"And just how strong is the Model S roof, which is secured with aerospace-grade bolts? It broke a testing machine that was pushing down on the roof with the equivalent of the weight of four cars."
Four cars? Pshaw. Forty years ago my Volvo could bench press 6.
First an initial ''charge complete,'' (the point, warned Tesla, where anything more shortens battery life), then a 2 mile detour to Manhattan.
as a politician in a small northeastern city yours is i think the best reason for strongly supporting our public libraries in two critical areas; keeping the hours of operation as liberal as possible, especially during what may be generally difficult financial times, and keeping the facilities technologically up to date. your story is a reason to continue doing so, a primer on the results and, really, an inspiration.
Interesting article for its limitations but it misses what I think is the real trend - multi purpose devices.
On Black Friday I was all set to purchase some sort of consumer streaming machine when I stumbled across a Sony display at Walmart featuring a Blu-Ray player that also connected to the web via LAN and streamed video content for what I thought was a reasonable 99 dollars. After a little research back home I found a really good deal: a Sony 3D Blu-Ray player (BDP-S580) from Best Buy that also streams dozens of additional internet channels, some free (the 3 Stooges!) via both LAN and inboard Wi-Fi, with resolution up to 1080p, and plays 3D Blu-rays as well. The 109 dollar unit also included 2 USB ports for outboard content and a browser although it doesn't yet support flash. Hook up was a cinch even if Wi-Fi synching did take some time. It's stable however and I haven't had to redo anything in three months of operation including the occasional power outage.
I watch NetFlix and downloaded movie files on my living room TV almost every evening and it's just a much better experience over staring at a desktop PC or laptop which I'd done for years (cord cutter here). NetFlix looks beautiful by the way.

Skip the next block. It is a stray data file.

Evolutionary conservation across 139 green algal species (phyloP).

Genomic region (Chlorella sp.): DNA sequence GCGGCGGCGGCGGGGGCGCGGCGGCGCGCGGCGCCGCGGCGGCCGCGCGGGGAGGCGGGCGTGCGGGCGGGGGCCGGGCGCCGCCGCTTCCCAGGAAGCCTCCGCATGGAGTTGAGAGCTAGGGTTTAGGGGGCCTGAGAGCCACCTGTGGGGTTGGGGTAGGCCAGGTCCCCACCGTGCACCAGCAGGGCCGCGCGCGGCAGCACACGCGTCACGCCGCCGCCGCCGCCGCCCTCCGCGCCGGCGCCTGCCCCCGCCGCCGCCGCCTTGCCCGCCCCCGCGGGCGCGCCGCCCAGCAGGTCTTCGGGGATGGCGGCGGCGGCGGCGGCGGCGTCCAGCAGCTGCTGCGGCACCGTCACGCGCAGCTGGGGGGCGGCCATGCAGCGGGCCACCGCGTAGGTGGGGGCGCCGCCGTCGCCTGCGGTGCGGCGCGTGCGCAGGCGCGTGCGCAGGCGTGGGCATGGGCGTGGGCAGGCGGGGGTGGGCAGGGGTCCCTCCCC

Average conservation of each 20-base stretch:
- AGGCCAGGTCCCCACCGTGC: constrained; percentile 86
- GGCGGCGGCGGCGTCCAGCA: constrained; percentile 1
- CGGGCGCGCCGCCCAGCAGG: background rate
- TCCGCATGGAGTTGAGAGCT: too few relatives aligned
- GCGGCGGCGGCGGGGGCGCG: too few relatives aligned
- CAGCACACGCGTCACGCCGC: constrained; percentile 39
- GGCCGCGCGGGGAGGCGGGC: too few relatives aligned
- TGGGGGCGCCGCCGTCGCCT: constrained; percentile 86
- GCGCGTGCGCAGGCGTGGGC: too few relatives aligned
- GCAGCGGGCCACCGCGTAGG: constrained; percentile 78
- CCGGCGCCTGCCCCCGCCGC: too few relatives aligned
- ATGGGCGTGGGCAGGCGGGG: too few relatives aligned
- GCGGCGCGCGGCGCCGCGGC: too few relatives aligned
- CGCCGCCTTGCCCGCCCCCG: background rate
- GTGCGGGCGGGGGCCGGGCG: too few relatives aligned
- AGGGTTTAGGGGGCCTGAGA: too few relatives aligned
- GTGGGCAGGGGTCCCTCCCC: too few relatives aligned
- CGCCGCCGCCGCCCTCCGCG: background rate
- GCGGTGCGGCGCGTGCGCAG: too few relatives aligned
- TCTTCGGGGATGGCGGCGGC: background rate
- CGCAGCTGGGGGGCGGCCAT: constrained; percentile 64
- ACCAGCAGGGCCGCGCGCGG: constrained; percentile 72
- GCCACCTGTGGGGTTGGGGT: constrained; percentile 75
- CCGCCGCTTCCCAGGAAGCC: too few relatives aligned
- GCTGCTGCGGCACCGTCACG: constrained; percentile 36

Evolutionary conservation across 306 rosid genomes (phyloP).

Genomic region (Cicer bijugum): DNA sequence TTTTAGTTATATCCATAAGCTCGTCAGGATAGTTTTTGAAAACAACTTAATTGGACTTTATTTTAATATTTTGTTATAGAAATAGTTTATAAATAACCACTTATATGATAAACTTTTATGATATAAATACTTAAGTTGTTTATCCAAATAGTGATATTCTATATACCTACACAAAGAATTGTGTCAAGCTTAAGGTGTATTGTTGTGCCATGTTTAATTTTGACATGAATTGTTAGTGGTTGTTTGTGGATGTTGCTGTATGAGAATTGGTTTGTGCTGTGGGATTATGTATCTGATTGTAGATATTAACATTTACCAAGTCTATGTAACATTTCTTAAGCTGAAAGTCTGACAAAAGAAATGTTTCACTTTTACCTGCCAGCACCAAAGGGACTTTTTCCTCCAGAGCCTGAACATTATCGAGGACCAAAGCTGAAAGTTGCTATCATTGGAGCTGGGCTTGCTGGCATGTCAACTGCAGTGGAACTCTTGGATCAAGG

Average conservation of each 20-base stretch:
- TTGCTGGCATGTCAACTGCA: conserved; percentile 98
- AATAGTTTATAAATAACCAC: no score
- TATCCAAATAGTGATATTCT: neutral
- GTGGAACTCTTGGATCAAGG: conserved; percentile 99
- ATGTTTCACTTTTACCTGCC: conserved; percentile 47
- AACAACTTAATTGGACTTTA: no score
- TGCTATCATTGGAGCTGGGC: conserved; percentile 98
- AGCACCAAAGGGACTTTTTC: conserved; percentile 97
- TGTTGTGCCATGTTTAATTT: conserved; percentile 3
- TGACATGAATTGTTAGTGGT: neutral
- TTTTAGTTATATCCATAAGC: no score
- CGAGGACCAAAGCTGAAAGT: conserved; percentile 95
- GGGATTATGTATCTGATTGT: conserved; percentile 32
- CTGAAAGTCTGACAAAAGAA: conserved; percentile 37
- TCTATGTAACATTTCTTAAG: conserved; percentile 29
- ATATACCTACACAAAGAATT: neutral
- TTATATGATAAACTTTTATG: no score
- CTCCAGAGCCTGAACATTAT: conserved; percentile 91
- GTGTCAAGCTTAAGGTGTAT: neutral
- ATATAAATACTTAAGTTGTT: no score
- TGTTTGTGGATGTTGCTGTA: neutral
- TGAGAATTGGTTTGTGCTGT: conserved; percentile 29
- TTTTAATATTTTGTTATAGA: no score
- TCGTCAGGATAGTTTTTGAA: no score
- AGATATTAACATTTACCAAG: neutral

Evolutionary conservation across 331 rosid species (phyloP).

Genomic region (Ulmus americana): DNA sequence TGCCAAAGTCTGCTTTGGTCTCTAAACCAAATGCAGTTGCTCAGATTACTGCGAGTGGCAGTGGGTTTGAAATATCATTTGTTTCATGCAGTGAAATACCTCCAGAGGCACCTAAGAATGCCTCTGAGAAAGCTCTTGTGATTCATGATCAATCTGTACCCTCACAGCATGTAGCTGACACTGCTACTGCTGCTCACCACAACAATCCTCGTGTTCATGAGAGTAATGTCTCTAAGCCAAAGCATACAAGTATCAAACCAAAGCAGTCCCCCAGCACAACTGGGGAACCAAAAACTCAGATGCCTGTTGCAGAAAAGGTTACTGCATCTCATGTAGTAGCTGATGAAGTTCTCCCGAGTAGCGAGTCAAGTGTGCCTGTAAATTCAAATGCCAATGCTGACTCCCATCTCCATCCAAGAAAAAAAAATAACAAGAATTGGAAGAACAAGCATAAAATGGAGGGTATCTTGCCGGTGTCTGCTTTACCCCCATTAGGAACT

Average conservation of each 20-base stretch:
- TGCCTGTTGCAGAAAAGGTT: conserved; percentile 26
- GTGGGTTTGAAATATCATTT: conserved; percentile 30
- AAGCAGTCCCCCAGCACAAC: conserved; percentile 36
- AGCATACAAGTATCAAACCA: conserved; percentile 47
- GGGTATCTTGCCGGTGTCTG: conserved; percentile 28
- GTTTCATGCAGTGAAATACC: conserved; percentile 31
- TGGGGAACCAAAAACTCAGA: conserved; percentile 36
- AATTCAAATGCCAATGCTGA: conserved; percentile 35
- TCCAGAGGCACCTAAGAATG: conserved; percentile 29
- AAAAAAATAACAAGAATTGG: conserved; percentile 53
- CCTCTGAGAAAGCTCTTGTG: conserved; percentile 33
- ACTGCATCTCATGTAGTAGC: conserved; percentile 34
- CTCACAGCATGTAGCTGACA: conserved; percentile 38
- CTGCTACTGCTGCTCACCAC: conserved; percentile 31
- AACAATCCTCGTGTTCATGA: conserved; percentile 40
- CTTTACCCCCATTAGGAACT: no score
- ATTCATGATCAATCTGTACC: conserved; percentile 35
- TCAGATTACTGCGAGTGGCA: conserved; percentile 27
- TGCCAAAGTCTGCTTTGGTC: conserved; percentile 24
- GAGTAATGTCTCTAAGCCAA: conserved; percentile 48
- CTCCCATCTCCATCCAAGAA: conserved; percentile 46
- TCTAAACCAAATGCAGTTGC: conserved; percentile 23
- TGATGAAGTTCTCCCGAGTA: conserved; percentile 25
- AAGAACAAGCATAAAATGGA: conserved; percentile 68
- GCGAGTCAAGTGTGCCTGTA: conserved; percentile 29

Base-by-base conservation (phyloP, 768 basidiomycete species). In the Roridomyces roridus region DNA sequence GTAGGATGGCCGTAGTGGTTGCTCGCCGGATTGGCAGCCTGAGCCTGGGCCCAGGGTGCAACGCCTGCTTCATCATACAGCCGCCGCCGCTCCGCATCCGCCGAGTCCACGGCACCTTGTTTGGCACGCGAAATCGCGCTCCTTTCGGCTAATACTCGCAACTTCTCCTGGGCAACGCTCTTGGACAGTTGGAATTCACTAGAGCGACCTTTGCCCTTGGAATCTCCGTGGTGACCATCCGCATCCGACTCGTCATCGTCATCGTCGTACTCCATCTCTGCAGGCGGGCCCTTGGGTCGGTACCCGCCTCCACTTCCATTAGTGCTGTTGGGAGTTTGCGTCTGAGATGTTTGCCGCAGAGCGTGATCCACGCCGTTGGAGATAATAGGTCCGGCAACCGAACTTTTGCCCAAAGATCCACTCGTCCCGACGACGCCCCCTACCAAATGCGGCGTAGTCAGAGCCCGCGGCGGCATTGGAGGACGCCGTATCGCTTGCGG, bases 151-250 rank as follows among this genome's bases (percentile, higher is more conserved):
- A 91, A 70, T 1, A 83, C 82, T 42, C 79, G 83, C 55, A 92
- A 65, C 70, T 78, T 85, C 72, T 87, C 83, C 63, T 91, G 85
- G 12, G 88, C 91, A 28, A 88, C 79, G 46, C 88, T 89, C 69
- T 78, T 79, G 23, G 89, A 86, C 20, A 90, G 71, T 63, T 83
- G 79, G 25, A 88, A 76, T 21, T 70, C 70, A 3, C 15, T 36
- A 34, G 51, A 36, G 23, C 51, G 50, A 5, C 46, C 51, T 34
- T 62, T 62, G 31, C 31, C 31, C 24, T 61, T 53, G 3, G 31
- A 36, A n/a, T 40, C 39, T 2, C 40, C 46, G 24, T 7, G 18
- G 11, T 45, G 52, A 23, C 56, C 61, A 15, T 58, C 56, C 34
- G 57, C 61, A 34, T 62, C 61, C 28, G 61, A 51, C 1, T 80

The easy to use device is a game changer for me (no doubt it passes the baby sitter test). I only wish I had it ten years ago.
...once it's rooted and open. Even then, these consume-er devices hold little interest (so far anyway - I used my iTouch for about a month). But if it's walled? Forget it.
Google is the modern equivalent of a huge, integrated television network, perhaps what in the past might have been a combined NBC/CBS.
It's pricey output, the things it spends its money on, from Google Maps to search to Google + to bandwidth are today's equivalent of tentpole programming like Ed Sullivan, Bonanza, The Tonight Show, Roots etc,. Its product of course, is viewers, us in other words, who are bundled and sold to advertisers in essentially the same fashion the TV networks did in the sixties.
Surely at this point in time this can't be up for debate or even news.
We "watch" Google all day long. Sometimes for hours, sometimes for moments. The fact that we interact a bit more with it doesn't alter the business equation or the reality of our relationship with the company.
They are called computers simply because computation is the only significant job that has so far been given to them.